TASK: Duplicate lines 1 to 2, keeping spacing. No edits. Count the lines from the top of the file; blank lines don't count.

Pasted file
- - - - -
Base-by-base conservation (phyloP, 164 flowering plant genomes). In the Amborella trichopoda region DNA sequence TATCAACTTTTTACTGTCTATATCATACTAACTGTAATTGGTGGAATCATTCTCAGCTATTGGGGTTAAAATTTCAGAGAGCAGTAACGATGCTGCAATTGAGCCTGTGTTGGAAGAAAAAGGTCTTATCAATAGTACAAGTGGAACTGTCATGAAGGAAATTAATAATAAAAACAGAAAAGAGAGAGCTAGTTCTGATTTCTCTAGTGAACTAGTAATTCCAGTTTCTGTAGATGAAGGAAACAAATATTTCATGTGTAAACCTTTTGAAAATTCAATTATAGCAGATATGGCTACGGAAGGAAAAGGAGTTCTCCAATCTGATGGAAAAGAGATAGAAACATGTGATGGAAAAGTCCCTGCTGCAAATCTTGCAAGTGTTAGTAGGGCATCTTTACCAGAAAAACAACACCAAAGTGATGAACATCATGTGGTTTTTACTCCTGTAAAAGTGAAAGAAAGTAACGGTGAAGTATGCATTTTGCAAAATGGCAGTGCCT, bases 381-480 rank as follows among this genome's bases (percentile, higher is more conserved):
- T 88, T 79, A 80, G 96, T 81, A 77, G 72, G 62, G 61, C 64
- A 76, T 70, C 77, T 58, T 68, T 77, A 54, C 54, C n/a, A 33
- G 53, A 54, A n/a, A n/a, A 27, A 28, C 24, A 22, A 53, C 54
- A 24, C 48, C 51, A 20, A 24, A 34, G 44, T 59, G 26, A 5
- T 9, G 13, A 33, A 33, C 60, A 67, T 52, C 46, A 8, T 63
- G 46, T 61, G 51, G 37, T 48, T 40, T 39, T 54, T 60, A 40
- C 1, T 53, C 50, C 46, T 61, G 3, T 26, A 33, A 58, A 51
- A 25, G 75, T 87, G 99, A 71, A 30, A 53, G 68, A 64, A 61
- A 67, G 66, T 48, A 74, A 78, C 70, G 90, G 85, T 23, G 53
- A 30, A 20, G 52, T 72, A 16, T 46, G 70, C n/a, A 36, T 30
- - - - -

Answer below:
Base-by-base conservation (phyloP, 164 flowering plant genomes). In the Amborella trichopoda region DNA sequence TATCAACTTTTTACTGTCTATATCATACTAACTGTAATTGGTGGAATCATTCTCAGCTATTGGGGTTAAAATTTCAGAGAGCAGTAACGATGCTGCAATTGAGCCTGTGTTGGAAGAAAAAGGTCTTATCAATAGTACAAGTGGAACTGTCATGAAGGAAATTAATAATAAAAACAGAAAAGAGAGAGCTAGTTCTGATTTCTCTAGTGAACTAGTAATTCCAGTTTCTGTAGATGAAGGAAACAAATATTTCATGTGTAAACCTTTTGAAAATTCAATTATAGCAGATATGGCTACGGAAGGAAAAGGAGTTCTCCAATCTGATGGAAAAGAGATAGAAACATGTGATGGAAAAGTCCCTGCTGCAAATCTTGCAAGTGTTAGTAGGGCATCTTTACCAGAAAAACAACACCAAAGTGATGAACATCATGTGGTTTTTACTCCTGTAAAAGTGAAAGAAAGTAACGGTGAAGTATGCATTTTGCAAAATGGCAGTGCCT, bases 381-480 rank as follows among this genome's bases (percentile, higher is more conserved):
- T 88, T 79, A 80, G 96, T 81, A 77, G 72, G 62, G 61, C 64